NBC most ballyhooed show of the season -- the self-described "daring" Australian import "96" -- may turn out to be the downfall of NBC president Fred Silverman.
The sexually exploitive episodic series deals with the self-described "kinky" adventures of a group of people living in an apartment complex. It premiered last Wednesday, Thursday, and Friday in an NBC attempt to "blitz" its way into top ratings. The show is scheduled to continue on a regular basis on Friday nights at 8, opposite CBS's successful "Dukes of Hazzard," which is the "lead-in show" (immediately preceding) the fabulously successful CBS "Dallas."
The Wednesday premiere of "96" was not an absolute "bomb," but it did not manage to garner the 30 percent share of the audience usually considered the minimum for a successful series. It was attacked by critics throughout the nation. On Thursday night its audience dropped a bit, and on Friday night the overnight Nielsen reports from the major cities indicated that "96" was turning from a mere disappointment into a disaster. Less than a 25 percent share of the audience was being forecast.
Officials from NBC's parent company, RCA Corporation, who have been watching carefully but maintaining a low public profile in NBC affairs, are chagrined that the corporate image is being endangered by the double spectacle of a tasteless, bad show that hasn't even pulled in the large audience which in some circles might justify its airing. They are also aware, however, that perhaps the one literate, critically approved show of the new season -- ABC's "Breaking Away" -- is also in trouble. So quality is not the overriding factor -- scheduling and counterprogramming by the top network executive often makes the difference.
RCA officials are also miffed at Mr. Silverman for his apparent slowness in organizing some sort of NBC participation in the rapidly developing field of cable TV programming. Both CBS and ABC have already formed cable subsidiaries, with CBS having already applied for permission from the Federal Communications Commission to actually own a cable system. Early reports from within the FCC indicate that the commission is leaning toward approval of such action, which would be a retreat from the previous FCC position that over-the-air networks should refrain from taking part in what might be perceived as the conflict-of-interest cable business. Such a decision would place CBS ever further in the lead in the network race toward cable.
One RCA executive, who declined to be quoted at this time, said to me: "Maybe time has just passed Fred Silverman by."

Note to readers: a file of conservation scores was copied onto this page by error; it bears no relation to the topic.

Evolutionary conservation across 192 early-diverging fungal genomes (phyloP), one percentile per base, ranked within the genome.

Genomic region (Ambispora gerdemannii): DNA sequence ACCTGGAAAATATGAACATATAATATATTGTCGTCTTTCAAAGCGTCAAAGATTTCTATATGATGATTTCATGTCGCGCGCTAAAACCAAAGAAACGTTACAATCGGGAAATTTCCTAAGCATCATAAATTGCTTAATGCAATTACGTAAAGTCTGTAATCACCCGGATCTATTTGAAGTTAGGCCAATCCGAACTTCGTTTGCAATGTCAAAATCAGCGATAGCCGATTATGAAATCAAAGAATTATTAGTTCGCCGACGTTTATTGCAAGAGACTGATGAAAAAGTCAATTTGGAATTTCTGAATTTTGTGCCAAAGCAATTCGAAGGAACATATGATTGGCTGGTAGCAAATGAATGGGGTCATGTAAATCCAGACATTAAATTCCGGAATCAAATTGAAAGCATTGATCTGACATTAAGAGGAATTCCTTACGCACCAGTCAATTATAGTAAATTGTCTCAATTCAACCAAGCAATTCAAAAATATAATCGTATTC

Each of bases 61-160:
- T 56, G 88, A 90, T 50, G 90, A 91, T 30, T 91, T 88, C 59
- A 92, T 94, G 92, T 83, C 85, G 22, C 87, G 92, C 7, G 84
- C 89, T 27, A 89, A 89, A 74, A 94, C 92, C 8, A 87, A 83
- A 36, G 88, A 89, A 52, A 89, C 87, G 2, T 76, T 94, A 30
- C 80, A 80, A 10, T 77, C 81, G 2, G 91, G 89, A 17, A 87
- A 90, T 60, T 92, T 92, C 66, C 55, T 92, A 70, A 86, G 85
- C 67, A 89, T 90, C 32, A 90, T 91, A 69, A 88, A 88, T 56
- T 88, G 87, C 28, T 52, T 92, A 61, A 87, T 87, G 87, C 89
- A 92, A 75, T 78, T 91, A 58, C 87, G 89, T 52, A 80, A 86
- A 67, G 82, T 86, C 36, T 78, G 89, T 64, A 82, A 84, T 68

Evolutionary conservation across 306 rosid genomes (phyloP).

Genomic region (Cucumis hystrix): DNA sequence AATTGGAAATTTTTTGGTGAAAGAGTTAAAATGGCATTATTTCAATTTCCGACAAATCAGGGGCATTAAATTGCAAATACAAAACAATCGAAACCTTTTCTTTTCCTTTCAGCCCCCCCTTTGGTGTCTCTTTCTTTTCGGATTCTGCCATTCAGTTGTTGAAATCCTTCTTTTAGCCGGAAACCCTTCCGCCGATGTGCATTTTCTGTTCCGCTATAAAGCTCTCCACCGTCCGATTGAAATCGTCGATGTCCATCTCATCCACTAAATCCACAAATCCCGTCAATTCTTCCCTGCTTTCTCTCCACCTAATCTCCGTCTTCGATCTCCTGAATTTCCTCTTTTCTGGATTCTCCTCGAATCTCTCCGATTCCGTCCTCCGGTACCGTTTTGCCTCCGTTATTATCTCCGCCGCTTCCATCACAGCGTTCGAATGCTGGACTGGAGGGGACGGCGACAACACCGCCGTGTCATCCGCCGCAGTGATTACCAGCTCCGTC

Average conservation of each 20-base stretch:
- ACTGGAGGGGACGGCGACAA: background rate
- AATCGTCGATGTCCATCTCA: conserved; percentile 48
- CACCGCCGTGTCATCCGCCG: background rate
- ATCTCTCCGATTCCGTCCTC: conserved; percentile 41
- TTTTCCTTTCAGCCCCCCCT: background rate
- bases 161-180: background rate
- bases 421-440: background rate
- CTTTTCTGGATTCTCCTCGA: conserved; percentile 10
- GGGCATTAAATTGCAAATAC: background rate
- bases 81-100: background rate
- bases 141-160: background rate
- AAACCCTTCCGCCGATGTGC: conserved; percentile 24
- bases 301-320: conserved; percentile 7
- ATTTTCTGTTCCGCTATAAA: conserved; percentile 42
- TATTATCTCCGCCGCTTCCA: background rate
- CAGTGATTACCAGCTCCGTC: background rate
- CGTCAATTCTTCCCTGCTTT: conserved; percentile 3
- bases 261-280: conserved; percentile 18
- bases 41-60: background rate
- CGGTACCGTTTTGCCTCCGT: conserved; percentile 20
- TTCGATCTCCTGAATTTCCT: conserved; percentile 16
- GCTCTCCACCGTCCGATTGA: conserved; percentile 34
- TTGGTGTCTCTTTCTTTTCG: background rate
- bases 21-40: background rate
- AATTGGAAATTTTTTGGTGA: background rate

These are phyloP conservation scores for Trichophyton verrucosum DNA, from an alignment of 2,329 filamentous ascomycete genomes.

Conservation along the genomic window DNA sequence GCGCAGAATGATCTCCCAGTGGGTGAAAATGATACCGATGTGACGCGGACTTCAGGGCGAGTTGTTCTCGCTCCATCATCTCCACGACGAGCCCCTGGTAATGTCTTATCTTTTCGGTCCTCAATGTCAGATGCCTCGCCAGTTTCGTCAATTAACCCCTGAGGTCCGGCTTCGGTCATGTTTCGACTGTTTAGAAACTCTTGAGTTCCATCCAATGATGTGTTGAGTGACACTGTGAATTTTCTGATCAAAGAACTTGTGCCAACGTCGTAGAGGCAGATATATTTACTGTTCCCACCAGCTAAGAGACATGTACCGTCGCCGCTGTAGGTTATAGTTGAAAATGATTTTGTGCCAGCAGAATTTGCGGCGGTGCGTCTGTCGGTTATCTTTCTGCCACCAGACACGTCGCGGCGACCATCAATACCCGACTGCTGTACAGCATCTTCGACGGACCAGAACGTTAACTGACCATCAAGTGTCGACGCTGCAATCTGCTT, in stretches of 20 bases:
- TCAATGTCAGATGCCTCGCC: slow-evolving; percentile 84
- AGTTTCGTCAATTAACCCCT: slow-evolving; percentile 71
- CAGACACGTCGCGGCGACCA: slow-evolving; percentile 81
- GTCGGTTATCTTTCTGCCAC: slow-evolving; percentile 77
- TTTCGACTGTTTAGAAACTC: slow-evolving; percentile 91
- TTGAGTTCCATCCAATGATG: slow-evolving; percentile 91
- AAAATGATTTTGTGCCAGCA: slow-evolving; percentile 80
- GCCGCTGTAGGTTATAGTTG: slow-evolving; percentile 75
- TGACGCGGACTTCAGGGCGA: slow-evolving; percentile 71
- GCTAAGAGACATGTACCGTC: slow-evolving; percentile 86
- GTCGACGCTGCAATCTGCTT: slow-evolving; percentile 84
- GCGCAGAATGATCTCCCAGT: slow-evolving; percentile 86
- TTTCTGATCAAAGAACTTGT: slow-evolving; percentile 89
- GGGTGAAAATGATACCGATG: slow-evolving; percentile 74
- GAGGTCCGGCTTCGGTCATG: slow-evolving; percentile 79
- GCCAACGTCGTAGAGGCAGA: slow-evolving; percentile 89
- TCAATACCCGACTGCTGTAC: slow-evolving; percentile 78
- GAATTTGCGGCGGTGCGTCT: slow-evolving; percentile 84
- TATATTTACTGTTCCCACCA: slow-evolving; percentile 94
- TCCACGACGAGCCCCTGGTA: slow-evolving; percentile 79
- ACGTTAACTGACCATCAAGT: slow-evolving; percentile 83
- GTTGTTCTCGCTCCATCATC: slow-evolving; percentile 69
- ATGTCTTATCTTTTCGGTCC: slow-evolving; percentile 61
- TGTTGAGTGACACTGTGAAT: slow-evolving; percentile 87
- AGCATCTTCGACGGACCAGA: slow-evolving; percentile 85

Meanwhile RCA is preparing for the March 22 introduction of its new SelectaVision VideoDisc system. The much-heralded launching of this monaural system will represent 17 years of research and a $150 million investment by RCA. The discs will sell for between $15 and $25 and the player for less than $500.
Thus RCA is especially image-conscious at this time, even though Mr. Silverman and NBC are not directly involved in the SelectaVision operation.
NBC, which started its own version of the new season with the amazingly successful "Shogun" miniseries, has gone steadily downhill in the ratings ever since. RCA has given every public indication of its faith in Mr. Silverman, even to the extent of extending his alleged million-dollar-a-year contract for three additional years. However, the apparent failure of his current programming, added to his apparent disregard of cable as a factor in NBC future planning, is causing top RCA executives to rethink his place in NBC's future.
Industry observers wonder if the introduction of a monaural system this year with tentative plans to make it partly obsolete next year with a stereo system is wise. If the DiscoVision introduction through all existing RCA outlets proves to be less successful than anticipated, it is probable that RCA will be searching for "a sacrificial lamb" to satisfy disgruntled stockholders.
But for now, RCA rolls along merrily with its two greatest moneymaking subsidiaries -- Hertz and CIT -- having better years than NBC. RCA spokesmen try to make it clear that too often it is forgotten that NBC does not represent RCA's main source of revenue.